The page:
Mars Curiosity rover could encounter a problem if it begins drilling and finds ice

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NASA says its Mars Curiosity Rover could start drilling for rock samples for the first time within the next couple months.

But, there could be a hiccup if Curiosity finds ice.

NASA requires tools that drill into ice to be sterile because they don’t want to risk transferring organisms from Earth to Mars.

Catharine Conley, a planetary protection officer at NASA, says Curiosity’s drill bits are clean – which is acceptable to drill into the ground, but they’re not sterile.

“If they happen to find ice, very unexpectedly, at Gale Crater, they won’t drill into it. They will talk to my office and I will get a team of scientists together and we’ll figure out whether there’s something that can be done to allow them to drill into ice," she said.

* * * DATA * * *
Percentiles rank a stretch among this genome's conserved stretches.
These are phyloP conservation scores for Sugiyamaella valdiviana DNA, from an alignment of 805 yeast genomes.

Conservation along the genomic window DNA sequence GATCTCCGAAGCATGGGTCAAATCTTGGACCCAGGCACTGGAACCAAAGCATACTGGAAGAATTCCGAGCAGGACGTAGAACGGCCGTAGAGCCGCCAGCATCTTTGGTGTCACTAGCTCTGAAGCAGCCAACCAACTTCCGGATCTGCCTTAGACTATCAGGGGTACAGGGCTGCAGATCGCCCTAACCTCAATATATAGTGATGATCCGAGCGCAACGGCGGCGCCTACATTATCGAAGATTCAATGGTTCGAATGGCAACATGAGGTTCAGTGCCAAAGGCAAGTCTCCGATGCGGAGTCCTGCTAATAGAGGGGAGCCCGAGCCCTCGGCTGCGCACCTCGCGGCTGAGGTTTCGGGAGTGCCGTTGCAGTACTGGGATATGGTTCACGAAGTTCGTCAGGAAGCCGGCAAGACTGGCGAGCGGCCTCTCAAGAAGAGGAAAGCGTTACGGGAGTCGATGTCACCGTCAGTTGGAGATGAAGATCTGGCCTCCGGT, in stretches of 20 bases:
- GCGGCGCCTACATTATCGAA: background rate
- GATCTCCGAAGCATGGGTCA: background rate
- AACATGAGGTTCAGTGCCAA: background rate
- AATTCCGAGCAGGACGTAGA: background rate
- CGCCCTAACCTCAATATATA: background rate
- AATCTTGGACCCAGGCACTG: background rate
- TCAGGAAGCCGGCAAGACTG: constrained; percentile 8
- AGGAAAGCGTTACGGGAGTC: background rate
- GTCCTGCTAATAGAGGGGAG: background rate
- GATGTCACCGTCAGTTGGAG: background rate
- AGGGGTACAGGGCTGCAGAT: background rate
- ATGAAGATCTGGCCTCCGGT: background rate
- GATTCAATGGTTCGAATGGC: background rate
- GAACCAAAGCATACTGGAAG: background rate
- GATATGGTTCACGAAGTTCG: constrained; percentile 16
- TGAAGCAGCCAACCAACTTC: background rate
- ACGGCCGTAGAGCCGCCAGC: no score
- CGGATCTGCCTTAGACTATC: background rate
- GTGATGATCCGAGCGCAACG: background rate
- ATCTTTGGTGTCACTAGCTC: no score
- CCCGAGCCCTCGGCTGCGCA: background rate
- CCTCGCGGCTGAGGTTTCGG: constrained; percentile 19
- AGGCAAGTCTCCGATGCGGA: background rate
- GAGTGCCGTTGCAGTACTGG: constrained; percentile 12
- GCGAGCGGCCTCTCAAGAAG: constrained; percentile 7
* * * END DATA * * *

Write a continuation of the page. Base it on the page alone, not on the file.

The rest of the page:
Leonard David of Space.Com first reported that the bits were contaminated last year before Curiosity ever left for space.

Conley says engineers were supposed to report to her before they opened the rover’s box of drill bits, took one out and placed it into the drill.

"If they had a rough landing, they were concerned - as I understand it - that they might not be able to get a drill bit out of the box so this way they already had one in the drill," she said. "They talked to me after they did it. It was a procedural problem, but not an actual violation."

Curiosity has been on the red planet for about a month. The mission's supposed to last two years. NASA's Conley says that because the Gale Crater site is at the equator of Mars, it's warm and it's not likely there will be ice there.

"They are fully compliant, so I don't have any concerns," she said. "I'm just watching to see the good science that they're getting out of it and if they happen to find ice, we'll talk."